Those are the words my attorney said to a very frustrated young me after signing my first and only ‘traditional’ label deal, and on the merits, he was indeed correct. What a cluster.
Let me back up a step, it’s… complicated.
This is the (abbreviated!) story of how I became the CEO of PARMA Recordings, a company representing the work of thousands of artists on our labels, with a GRAMMY-winning staff of dozens across the globe, a company which since 2008 has paid and employed literally thousands of musicians for recording projects, which has done pro bono and philanthropic work to create new opportunities not just for our own artists but for the market as a whole – all with the goal of making great music in a responsible way.
(Note: Although I too am a composer and performer in addition to being a producer and CEO, I have a strict “separation of church and state” policy at PARMA Recordings regarding not only my own music but that of our staff as well. Our job is to represent our artists and dedicate ourselves to our projects with them, not feather our own creative nests, so you will never see our personal work alongside that of our artists in any capacity because I believe even the appearance of a conflict of interest is unacceptable. Yet how PARMA came to be is a direct outgrowth of my own personal musical experience, so please forgive this narrative co-mingling.)
PARMA CEO Bob Lord in the studio recording Dan Brown’s WILD SYMPHONY.
I was born in 1976 and grew up with antenna TV, lots of books, and plenty of vinyl and cassettes. I learned how to type on a typewriter, used a rotary phone, and didn’t even hear about “e-mail” until I was well into freshman year at college. I was a decidedly Analog Kid. We all were.
As a young musician whose career began to come of age across the ‘90s before the advent of digital music, while I was stapling gig posters to telephone poles, licking envelopes for newsletters, and using reel-to-reel tape to make records, I did what most of us did – I chased the dream of the label deal and worked my ass off to get signed. I grew up thinking that royalties, touring, and a creative life were essentially there for the taking… so long as I got that deal. The MTV Dream, baby.
What I wanted was of course to have all the control and none of the responsibility, for somebody to invest in me and later my band (now entering our 25th year together, so help me Zeus) because of the excellence of our work, the quality of our vision, and the depth of our dedication.
In time I realized that in order to make that happen, there was a whole lot of under-the-hood work that needed to be done – a whole lot – and I wanted somebody else to do that dirty work, the business stuff, and to pay for me and my art, to pick up the tab so I could focus on what I loved then and still love most: music.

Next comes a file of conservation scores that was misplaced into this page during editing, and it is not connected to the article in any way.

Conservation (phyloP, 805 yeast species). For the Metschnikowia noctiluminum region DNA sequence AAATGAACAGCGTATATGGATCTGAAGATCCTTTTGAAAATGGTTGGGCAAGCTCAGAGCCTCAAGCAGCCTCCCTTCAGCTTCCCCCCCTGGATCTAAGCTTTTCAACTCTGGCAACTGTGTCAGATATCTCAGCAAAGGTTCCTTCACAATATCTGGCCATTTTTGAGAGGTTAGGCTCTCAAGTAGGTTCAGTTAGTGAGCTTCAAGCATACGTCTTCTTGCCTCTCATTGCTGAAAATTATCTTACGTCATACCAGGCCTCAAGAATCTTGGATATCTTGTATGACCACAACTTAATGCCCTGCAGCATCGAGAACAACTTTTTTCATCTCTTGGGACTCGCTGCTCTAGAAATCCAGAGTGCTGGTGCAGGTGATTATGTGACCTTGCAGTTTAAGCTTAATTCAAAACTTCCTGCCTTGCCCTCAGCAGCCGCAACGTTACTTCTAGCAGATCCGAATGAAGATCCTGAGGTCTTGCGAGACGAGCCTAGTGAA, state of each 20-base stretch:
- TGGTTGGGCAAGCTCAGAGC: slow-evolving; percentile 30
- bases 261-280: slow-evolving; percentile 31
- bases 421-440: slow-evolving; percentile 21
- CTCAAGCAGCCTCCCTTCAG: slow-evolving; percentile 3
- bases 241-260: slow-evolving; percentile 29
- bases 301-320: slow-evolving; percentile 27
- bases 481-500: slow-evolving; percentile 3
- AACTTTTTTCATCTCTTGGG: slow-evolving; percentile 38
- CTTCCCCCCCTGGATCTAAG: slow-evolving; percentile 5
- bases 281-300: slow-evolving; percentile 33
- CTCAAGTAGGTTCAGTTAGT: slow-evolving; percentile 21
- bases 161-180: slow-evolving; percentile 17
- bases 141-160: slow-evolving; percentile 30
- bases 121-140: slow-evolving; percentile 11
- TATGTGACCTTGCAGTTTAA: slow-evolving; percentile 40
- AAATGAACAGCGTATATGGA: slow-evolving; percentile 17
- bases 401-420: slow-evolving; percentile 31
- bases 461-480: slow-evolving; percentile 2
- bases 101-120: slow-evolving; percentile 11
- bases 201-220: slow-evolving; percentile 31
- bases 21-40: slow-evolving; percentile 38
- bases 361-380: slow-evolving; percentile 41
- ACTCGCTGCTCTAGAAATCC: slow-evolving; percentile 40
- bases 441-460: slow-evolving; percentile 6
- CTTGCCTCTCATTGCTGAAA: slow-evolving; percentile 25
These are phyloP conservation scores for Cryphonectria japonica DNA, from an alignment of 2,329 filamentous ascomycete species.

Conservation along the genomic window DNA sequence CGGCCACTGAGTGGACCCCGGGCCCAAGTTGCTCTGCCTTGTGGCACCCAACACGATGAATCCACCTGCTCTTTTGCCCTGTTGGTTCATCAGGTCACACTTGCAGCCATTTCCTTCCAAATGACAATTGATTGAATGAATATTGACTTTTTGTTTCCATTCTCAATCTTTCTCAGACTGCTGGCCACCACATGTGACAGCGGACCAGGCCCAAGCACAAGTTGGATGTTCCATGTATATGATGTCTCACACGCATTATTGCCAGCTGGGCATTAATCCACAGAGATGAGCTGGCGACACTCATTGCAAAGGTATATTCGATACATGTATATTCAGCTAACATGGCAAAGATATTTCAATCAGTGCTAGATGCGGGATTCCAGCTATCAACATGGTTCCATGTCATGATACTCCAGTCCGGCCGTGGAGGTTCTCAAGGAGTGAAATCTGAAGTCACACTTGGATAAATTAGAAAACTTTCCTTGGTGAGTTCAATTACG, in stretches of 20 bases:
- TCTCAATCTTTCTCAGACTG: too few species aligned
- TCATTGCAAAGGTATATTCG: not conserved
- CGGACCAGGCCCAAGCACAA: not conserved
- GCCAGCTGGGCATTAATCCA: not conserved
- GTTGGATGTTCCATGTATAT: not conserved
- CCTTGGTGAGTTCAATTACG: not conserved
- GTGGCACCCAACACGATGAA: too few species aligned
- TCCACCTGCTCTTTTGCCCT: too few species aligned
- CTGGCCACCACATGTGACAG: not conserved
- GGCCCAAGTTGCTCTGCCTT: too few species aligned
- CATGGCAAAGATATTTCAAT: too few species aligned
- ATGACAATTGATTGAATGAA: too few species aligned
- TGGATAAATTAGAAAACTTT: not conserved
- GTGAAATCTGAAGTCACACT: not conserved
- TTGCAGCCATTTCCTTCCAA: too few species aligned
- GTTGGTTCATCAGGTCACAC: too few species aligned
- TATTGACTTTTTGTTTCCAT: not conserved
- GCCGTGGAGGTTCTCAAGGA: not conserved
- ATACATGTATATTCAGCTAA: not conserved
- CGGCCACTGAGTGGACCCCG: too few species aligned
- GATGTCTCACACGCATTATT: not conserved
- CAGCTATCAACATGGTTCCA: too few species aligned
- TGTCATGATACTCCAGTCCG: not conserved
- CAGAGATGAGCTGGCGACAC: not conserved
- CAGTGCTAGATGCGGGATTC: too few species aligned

The Record Deal Cometh
But the dirty work was the work, and after recording and touring and marketing and booking and managing and generally going wild like a feral animal, I got what I wanted. It wasn’t a big deal by any means, but it was a deal, from a label that liked our stuff with a staff that seemingly wanted to invest their time and energy in us. We were in our mid-to-late 20s or so then, and while it wasn’t a huge amount of money by any stretch, we got a decent check plus the promise of future royalties, the imprimatur of a label, and a team that was going to work for us after we had worked so hard and for so long for ourselves.
When I received the contract, I marched right over to my attorney’s office to go over it in detail. Full disclosure: we didn’t have a penny to pay him, but he helped out pro bono anyway because he believed in me – and he still does, and I’ve made sure to repay that trust and pass it along to others, as I was taught to do. But that’s a story for another day.
Bob Lord (right) at The Music Hall in Portsmouth NH in 2002.
The first problem in the contract was of course ownership of the master. Up until that point I owned everything I’d ever done, and while we would still retain ownership of the songwriting and publishing, the label would own the master.
I got a bit ruffled over this, but my attorney reminded me that the label was paying for the record, they were paying for the studio fees and the pressing and the promo in addition to giving us some dough, and for that they get to own the master.
I grumbled and moved on. Then we got to the creative clause in the contract, and it gave me true pause – it was the first item that spoke directly to the heart of what I perceived to be the deal, specifically the music itself.
The clause stated that the label could dictate up to a certain small percentage of the repertoire and that we would have to comply and record it. I looked at my attorney and raised my eyebrow. This was to be an album of all original music, not ‘repertoire.’
He read my mind. “You’ve got bupkis for prospects, you’ve got bupkis for money – you can’t even pay me! – and you’ve finally got a record deal in front of you.”
He didn’t say “bupkis,” but he was right regardless. I signed the contract.
Fast forward to six months or so later. We were beginning to send rough mixes to the label and we were pumped, things sounded great and we felt as if we had been imbued with mighty powers.
“Wonderful, we love it!” said the label (I’m paraphrasing a bit, this was an English-as-second-language correspondence). “It sounds fantastic and we love your music. But we think we can sell more product to our audience if you record a cover song for the record.”
OK, I thought. More product sold, more royalties, why not? So we did it.
Second batch of mixes went to the label, and we got another identical request for another cover song to be added. Hmm, I thought. But if this helps it sell… then OK, let’s do it. So we did it again.
The third time was the anti-charm. The request came in for another cover to be recorded and I threw my hands in the air. Wasn’t I supposed to be the artist? Wasn’t my band signed because we were us, not because we were someone else?